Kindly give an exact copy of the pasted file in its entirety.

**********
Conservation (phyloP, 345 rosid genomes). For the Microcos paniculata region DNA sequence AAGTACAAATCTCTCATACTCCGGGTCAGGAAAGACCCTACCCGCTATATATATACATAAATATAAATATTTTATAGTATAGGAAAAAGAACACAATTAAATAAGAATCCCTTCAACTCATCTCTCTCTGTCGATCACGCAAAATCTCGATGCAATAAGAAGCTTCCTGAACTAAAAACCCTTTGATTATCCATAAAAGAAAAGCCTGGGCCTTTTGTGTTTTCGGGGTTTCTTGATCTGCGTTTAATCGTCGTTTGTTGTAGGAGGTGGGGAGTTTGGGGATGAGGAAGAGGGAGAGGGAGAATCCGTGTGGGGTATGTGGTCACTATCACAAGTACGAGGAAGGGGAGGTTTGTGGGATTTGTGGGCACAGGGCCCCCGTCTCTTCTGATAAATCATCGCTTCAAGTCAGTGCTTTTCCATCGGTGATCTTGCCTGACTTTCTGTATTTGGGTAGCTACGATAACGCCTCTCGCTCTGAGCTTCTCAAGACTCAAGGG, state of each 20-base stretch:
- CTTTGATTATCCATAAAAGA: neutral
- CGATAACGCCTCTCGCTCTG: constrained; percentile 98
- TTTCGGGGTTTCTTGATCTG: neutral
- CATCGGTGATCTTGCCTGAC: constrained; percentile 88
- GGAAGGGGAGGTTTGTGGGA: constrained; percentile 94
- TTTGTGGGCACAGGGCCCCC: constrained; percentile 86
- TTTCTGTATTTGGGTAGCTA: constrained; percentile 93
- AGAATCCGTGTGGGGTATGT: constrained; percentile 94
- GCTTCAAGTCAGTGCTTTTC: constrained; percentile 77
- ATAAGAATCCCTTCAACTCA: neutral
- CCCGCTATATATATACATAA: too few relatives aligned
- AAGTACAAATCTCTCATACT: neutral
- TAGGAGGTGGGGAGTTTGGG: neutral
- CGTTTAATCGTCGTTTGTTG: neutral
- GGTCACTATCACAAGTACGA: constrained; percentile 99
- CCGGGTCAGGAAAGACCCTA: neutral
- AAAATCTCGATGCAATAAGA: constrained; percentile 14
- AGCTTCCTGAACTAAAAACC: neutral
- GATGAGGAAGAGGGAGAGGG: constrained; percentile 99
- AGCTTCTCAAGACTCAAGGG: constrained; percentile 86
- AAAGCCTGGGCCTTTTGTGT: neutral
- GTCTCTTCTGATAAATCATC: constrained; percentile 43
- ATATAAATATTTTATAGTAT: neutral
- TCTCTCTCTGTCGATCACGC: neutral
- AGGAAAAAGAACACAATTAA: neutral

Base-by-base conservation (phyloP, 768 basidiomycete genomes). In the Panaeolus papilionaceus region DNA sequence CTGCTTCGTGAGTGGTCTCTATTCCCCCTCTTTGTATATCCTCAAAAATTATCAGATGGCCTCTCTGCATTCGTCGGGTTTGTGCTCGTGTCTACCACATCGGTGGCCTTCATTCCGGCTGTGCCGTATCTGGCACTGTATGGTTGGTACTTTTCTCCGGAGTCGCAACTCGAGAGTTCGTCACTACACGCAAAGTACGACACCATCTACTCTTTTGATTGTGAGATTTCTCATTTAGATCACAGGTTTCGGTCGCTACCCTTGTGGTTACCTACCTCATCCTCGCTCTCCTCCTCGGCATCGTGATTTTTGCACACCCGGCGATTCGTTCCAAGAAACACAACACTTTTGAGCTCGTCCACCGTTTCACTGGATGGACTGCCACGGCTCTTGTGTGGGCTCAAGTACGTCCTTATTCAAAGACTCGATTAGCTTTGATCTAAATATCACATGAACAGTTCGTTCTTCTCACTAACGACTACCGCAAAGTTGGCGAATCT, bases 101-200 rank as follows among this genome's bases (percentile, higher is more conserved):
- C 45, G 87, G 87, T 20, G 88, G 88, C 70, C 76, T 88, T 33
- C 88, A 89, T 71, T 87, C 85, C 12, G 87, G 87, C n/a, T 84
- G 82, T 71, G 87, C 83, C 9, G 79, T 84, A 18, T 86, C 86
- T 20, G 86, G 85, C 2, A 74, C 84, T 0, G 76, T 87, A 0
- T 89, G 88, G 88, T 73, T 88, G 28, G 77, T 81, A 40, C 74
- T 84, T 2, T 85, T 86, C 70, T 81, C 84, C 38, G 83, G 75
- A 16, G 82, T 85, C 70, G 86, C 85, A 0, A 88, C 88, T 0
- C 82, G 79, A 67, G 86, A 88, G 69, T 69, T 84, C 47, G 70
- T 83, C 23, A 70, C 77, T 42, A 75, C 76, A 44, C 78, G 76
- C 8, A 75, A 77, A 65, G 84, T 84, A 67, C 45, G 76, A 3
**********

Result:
Conservation (phyloP, 345 rosid genomes). For the Microcos paniculata region DNA sequence AAGTACAAATCTCTCATACTCCGGGTCAGGAAAGACCCTACCCGCTATATATATACATAAATATAAATATTTTATAGTATAGGAAAAAGAACACAATTAAATAAGAATCCCTTCAACTCATCTCTCTCTGTCGATCACGCAAAATCTCGATGCAATAAGAAGCTTCCTGAACTAAAAACCCTTTGATTATCCATAAAAGAAAAGCCTGGGCCTTTTGTGTTTTCGGGGTTTCTTGATCTGCGTTTAATCGTCGTTTGTTGTAGGAGGTGGGGAGTTTGGGGATGAGGAAGAGGGAGAGGGAGAATCCGTGTGGGGTATGTGGTCACTATCACAAGTACGAGGAAGGGGAGGTTTGTGGGATTTGTGGGCACAGGGCCCCCGTCTCTTCTGATAAATCATCGCTTCAAGTCAGTGCTTTTCCATCGGTGATCTTGCCTGACTTTCTGTATTTGGGTAGCTACGATAACGCCTCTCGCTCTGAGCTTCTCAAGACTCAAGGG, state of each 20-base stretch:
- CTTTGATTATCCATAAAAGA: neutral
- CGATAACGCCTCTCGCTCTG: constrained; percentile 98
- TTTCGGGGTTTCTTGATCTG: neutral
- CATCGGTGATCTTGCCTGAC: constrained; percentile 88
- GGAAGGGGAGGTTTGTGGGA: constrained; percentile 94
- TTTGTGGGCACAGGGCCCCC: constrained; percentile 86
- TTTCTGTATTTGGGTAGCTA: constrained; percentile 93
- AGAATCCGTGTGGGGTATGT: constrained; percentile 94
- GCTTCAAGTCAGTGCTTTTC: constrained; percentile 77
- ATAAGAATCCCTTCAACTCA: neutral
- CCCGCTATATATATACATAA: too few relatives aligned
- AAGTACAAATCTCTCATACT: neutral
- TAGGAGGTGGGGAGTTTGGG: neutral
- CGTTTAATCGTCGTTTGTTG: neutral
- GGTCACTATCACAAGTACGA: constrained; percentile 99
- CCGGGTCAGGAAAGACCCTA: neutral
- AAAATCTCGATGCAATAAGA: constrained; percentile 14
- AGCTTCCTGAACTAAAAACC: neutral
- GATGAGGAAGAGGGAGAGGG: constrained; percentile 99
- AGCTTCTCAAGACTCAAGGG: constrained; percentile 86
- AAAGCCTGGGCCTTTTGTGT: neutral
- GTCTCTTCTGATAAATCATC: constrained; percentile 43
- ATATAAATATTTTATAGTAT: neutral
- TCTCTCTCTGTCGATCACGC: neutral
- AGGAAAAAGAACACAATTAA: neutral

Base-by-base conservation (phyloP, 768 basidiomycete genomes). In the Panaeolus papilionaceus region DNA sequence CTGCTTCGTGAGTGGTCTCTATTCCCCCTCTTTGTATATCCTCAAAAATTATCAGATGGCCTCTCTGCATTCGTCGGGTTTGTGCTCGTGTCTACCACATCGGTGGCCTTCATTCCGGCTGTGCCGTATCTGGCACTGTATGGTTGGTACTTTTCTCCGGAGTCGCAACTCGAGAGTTCGTCACTACACGCAAAGTACGACACCATCTACTCTTTTGATTGTGAGATTTCTCATTTAGATCACAGGTTTCGGTCGCTACCCTTGTGGTTACCTACCTCATCCTCGCTCTCCTCCTCGGCATCGTGATTTTTGCACACCCGGCGATTCGTTCCAAGAAACACAACACTTTTGAGCTCGTCCACCGTTTCACTGGATGGACTGCCACGGCTCTTGTGTGGGCTCAAGTACGTCCTTATTCAAAGACTCGATTAGCTTTGATCTAAATATCACATGAACAGTTCGTTCTTCTCACTAACGACTACCGCAAAGTTGGCGAATCT, bases 101-200 rank as follows among this genome's bases (percentile, higher is more conserved):
- C 45, G 87, G 87, T 20, G 88, G 88, C 70, C 76, T 88, T 33
- C 88, A 89, T 71, T 87, C 85, C 12, G 87, G 87, C n/a, T 84
- G 82, T 71, G 87, C 83, C 9, G 79, T 84, A 18, T 86, C 86
- T 20, G 86, G 85, C 2, A 74, C 84, T 0, G 76, T 87, A 0
- T 89, G 88, G 88, T 73, T 88, G 28, G 77, T 81, A 40, C 74
- T 84, T 2, T 85, T 86, C 70, T 81, C 84, C 38, G 83, G 75
- A 16, G 82, T 85, C 70, G 86, C 85, A 0, A 88, C 88, T 0
- C 82, G 79, A 67, G 86, A 88, G 69, T 69, T 84, C 47, G 70
- T 83, C 23, A 70, C 77, T 42, A 75, C 76, A 44, C 78, G 76
- C 8, A 75, A 77, A 65, G 84, T 84, A 67, C 45, G 76, A 3